Herbert August Hippauf (May 9, 1939 – July 17, 1995) was an American professional baseball player and scout. A native of New York City, Hippauf the player was a left-handed pitcher who stood 6 feet (1.8 m) tall and weighed 180 pounds (82 kg). His seven-year pro career (1960–1966) was highlighted by a brief, three-game trial with the 1966 Atlanta Braves of Major League Baseball.
Hippauf spent his entire playing career in the Braves' organization, signing with them while they were still based in Milwaukee but not making the varsity until their first year in Atlanta in 1966. During that season, he appeared in relief for the Braves in three early season games. In his MLB debut on April 27, Hippauf relieved starting pitcher Hank Fischer in the third inning of a scoreless game against the Los Angeles Dodgers at Dodger Stadium. He got through the third inning unscathed, but in the fourth, Hippauf surrendered four hits and three earned runs and was charged with his only Major League decision, a loss, as the Dodgers won 4–1. He relieved in two more games in early May before being sent to the Triple-A Richmond Braves, where he played the rest of the season, his last in pro ball. All told, Hippauf yielded six hits and four earned runs in 2⅔ Major League innings, with one base on balls and one strikeout.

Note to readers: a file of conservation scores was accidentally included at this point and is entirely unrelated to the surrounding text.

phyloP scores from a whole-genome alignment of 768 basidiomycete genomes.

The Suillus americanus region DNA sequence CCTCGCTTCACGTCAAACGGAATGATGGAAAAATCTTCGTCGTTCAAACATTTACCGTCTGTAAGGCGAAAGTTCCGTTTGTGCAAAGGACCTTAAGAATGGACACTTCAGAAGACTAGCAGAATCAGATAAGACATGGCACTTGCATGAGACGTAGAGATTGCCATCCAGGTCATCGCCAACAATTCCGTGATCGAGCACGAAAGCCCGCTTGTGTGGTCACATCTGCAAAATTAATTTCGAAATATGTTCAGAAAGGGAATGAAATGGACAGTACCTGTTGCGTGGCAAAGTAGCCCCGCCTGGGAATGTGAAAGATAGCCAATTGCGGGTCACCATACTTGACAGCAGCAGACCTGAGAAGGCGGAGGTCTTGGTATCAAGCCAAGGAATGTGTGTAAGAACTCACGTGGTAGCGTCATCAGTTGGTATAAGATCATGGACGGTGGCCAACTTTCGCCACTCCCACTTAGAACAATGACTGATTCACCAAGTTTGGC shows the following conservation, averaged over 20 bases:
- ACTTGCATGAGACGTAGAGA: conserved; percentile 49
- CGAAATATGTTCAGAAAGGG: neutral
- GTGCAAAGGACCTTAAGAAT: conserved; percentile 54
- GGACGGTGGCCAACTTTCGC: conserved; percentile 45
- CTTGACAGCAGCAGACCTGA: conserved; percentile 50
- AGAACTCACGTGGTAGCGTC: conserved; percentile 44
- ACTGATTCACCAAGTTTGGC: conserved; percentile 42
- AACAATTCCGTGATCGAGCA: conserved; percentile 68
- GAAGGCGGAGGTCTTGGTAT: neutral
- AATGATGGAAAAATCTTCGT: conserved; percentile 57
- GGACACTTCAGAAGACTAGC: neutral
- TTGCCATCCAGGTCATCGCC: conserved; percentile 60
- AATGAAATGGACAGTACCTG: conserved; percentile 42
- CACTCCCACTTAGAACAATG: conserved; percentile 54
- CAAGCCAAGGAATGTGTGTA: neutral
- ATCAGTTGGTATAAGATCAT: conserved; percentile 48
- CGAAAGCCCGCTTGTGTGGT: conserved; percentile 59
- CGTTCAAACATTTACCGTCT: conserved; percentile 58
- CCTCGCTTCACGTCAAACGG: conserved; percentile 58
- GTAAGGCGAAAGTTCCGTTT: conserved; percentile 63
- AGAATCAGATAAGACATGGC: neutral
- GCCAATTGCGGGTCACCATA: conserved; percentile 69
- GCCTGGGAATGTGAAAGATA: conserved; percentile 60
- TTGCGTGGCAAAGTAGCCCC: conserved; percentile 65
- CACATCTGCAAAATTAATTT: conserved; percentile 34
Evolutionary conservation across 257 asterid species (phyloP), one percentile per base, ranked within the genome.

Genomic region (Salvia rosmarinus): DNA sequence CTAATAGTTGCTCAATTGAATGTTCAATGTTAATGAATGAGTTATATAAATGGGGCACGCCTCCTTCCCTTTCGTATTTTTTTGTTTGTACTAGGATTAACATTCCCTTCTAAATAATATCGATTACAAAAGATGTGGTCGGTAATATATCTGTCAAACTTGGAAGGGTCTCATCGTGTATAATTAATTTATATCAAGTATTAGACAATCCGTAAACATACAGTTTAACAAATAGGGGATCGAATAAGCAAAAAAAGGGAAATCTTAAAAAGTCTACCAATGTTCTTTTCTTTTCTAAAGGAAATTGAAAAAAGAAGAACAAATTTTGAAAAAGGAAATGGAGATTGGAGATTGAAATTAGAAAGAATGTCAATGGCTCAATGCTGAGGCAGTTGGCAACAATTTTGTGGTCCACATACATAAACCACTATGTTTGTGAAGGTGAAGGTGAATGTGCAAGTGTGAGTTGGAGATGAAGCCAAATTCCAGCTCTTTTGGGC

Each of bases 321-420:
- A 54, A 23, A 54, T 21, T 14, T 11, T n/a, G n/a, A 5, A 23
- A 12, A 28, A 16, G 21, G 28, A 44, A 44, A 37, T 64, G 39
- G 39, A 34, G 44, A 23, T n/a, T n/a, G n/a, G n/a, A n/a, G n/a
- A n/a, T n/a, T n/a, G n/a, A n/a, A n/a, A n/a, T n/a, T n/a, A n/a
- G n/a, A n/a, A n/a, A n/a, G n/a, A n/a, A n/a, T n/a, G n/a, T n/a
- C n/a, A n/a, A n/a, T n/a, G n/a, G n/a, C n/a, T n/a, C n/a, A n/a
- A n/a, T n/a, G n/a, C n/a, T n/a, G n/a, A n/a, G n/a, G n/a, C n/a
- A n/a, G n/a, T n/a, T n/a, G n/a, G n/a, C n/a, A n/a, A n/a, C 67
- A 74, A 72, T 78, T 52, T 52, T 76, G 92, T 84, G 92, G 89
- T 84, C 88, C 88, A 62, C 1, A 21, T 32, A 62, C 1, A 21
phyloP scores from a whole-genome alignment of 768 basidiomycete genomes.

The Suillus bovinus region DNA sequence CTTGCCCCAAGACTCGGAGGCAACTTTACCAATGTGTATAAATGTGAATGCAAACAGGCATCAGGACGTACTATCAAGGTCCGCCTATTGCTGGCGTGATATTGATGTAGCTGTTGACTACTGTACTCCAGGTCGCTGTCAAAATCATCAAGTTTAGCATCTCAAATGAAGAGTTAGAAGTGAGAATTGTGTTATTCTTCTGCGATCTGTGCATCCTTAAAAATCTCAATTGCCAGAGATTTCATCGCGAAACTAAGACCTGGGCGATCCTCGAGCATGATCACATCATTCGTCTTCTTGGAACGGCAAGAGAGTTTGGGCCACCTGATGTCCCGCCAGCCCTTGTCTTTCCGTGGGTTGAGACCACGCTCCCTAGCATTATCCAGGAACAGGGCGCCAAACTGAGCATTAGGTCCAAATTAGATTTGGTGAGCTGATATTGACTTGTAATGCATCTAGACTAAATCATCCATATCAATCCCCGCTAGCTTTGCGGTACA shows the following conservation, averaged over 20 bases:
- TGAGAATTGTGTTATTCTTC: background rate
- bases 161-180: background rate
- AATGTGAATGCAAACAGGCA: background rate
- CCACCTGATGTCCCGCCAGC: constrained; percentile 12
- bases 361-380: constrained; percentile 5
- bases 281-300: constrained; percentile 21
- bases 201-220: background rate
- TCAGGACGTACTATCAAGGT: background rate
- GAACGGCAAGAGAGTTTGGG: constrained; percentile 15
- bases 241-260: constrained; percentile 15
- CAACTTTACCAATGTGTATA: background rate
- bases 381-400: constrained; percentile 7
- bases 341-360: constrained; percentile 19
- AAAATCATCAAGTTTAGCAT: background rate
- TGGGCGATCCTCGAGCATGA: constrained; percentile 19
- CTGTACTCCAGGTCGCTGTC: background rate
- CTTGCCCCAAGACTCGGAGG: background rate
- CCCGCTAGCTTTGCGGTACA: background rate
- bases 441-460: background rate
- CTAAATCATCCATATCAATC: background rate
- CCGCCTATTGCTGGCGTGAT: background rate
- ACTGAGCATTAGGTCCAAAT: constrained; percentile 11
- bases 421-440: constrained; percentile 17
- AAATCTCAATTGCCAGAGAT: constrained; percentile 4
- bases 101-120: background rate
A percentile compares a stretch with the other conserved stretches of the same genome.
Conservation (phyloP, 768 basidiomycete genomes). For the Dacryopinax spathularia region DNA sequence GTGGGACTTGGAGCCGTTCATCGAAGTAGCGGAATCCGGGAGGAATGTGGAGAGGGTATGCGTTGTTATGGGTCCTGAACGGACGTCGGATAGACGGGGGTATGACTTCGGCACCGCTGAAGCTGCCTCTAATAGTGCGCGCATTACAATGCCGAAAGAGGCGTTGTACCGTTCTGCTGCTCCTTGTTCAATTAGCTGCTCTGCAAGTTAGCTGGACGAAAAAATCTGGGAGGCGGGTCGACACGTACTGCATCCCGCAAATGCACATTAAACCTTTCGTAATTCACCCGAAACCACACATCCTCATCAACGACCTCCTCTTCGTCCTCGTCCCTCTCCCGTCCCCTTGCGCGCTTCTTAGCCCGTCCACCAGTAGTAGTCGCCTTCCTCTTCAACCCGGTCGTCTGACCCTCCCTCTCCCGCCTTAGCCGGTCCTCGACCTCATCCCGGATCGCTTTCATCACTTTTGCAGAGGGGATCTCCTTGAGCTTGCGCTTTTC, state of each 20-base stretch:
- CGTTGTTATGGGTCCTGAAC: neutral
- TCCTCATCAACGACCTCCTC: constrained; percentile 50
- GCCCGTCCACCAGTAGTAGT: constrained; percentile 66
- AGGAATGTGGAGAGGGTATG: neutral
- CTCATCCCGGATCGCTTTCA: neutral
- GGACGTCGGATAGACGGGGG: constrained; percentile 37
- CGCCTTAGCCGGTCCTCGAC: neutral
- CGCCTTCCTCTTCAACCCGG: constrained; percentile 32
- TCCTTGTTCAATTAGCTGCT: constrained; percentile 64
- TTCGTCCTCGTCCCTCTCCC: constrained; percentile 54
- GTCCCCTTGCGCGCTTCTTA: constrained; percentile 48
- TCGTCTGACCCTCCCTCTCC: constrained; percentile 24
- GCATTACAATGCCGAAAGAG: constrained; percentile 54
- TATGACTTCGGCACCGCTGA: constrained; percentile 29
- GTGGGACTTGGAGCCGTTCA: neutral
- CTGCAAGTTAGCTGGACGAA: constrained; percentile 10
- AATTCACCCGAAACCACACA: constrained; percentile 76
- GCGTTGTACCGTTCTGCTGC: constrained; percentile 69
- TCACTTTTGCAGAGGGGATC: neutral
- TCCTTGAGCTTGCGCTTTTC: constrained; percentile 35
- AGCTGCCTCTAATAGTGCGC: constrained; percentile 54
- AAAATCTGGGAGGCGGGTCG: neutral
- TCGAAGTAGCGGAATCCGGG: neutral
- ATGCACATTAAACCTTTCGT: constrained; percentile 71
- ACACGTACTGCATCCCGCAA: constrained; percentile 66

Hippauf remained in baseball for many years, however, as a scout based in Sunnyvale, California, for the Braves, Houston Astros, Montreal Expos and Colorado Rockies. He was a national cross-checker for the Rockies when he died from cancer at age 56 in 1995. The Herb Hippauf Scouting Award, given in his memory, goes annually to the "individual who exemplifies loyalty, dedication, honesty, and is committed to doing what is in the best interest of the Colorado Rockies."